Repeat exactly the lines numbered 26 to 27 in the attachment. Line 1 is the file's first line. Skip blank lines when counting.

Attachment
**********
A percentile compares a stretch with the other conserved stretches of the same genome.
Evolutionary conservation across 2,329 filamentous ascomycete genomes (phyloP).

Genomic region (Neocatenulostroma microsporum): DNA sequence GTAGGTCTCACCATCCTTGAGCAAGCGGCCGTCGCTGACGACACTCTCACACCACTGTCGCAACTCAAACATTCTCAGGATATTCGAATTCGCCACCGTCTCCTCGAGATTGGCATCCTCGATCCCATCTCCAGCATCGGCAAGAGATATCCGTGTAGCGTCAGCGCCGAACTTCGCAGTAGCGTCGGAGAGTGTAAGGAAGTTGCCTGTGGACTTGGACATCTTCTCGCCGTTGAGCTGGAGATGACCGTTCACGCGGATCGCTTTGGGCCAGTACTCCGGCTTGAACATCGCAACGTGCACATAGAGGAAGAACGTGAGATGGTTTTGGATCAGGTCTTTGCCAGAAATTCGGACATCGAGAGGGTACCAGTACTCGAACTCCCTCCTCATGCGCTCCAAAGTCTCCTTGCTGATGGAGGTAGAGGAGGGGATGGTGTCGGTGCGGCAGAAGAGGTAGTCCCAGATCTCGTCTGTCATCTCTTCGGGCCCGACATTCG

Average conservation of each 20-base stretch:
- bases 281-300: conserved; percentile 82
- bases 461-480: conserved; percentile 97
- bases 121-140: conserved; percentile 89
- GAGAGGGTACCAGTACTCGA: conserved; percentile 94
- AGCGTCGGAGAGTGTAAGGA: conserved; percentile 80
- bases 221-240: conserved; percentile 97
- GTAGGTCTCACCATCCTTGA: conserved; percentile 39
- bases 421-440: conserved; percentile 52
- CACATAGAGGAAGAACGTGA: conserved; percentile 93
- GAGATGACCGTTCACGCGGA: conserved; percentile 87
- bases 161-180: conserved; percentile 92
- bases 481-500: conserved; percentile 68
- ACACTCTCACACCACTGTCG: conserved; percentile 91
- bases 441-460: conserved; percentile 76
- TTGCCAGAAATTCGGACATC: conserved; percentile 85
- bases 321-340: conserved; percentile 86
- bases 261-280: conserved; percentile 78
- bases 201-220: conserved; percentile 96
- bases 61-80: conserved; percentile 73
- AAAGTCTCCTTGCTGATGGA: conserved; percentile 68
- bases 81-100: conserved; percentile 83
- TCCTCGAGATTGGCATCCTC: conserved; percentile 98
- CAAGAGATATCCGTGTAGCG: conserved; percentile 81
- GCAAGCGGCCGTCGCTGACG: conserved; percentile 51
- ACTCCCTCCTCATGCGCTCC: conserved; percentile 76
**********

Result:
- TCCTCGAGATTGGCATCCTC: conserved; percentile 98
- CAAGAGATATCCGTGTAGCG: conserved; percentile 81